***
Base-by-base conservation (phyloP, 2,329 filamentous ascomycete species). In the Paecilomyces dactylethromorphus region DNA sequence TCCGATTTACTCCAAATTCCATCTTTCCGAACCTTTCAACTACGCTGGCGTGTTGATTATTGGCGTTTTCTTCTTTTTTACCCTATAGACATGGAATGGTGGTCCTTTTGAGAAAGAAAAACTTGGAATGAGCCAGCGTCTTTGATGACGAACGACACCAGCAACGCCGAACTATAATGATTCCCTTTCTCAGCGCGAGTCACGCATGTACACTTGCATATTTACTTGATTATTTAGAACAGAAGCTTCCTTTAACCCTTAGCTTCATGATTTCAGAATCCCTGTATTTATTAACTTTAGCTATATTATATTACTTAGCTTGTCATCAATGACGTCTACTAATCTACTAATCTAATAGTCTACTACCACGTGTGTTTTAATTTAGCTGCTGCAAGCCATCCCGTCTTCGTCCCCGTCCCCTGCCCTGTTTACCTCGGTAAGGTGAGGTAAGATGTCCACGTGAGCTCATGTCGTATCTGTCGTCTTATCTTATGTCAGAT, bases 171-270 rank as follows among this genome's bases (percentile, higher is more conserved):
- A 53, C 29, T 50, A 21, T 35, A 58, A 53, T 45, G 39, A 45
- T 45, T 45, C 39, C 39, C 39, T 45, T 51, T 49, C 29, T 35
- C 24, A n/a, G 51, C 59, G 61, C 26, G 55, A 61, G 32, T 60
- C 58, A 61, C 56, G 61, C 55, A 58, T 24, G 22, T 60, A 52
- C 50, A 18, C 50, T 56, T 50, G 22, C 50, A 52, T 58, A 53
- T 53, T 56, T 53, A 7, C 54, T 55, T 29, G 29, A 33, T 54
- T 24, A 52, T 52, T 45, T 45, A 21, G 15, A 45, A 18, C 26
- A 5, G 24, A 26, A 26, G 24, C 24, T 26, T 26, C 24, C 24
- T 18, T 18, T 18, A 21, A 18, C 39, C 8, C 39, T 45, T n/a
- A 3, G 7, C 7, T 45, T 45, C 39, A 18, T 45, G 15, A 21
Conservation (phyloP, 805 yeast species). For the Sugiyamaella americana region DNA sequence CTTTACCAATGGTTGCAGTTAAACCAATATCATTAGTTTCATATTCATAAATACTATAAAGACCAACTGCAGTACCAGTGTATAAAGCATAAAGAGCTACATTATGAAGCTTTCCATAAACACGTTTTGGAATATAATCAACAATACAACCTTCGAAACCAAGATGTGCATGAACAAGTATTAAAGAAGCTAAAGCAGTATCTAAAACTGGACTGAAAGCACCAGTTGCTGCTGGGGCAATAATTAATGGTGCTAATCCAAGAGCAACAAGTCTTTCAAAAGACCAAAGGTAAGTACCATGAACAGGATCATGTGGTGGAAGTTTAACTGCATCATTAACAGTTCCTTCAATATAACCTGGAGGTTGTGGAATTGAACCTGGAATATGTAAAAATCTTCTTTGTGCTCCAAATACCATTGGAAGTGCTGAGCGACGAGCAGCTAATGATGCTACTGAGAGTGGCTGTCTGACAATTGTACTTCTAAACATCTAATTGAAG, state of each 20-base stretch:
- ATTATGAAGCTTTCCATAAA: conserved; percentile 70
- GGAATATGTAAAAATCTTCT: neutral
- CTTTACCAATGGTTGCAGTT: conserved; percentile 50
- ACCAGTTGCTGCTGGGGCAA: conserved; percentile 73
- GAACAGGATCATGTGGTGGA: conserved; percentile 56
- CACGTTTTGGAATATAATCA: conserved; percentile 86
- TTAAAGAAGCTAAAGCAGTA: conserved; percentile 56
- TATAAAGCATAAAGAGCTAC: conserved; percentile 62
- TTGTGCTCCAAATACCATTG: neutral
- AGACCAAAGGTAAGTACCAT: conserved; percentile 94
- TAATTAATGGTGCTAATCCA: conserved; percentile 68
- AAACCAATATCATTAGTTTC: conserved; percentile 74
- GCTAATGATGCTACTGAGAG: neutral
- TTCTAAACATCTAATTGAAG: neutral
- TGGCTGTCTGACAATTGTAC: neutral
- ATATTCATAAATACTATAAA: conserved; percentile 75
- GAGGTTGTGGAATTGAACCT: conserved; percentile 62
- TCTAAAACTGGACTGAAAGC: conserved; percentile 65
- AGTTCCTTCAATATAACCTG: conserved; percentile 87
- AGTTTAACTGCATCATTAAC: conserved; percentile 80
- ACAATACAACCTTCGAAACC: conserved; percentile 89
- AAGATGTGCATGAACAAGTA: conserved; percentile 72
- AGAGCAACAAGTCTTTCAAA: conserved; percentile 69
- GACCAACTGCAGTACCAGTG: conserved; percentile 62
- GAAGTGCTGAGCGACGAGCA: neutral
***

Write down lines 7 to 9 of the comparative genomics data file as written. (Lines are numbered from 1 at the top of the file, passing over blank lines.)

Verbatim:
- T 53, T 56, T 53, A 7, C 54, T 55, T 29, G 29, A 33, T 54
- T 24, A 52, T 52, T 45, T 45, A 21, G 15, A 45, A 18, C 26
- A 5, G 24, A 26, A 26, G 24, C 24, T 26, T 26, C 24, C 24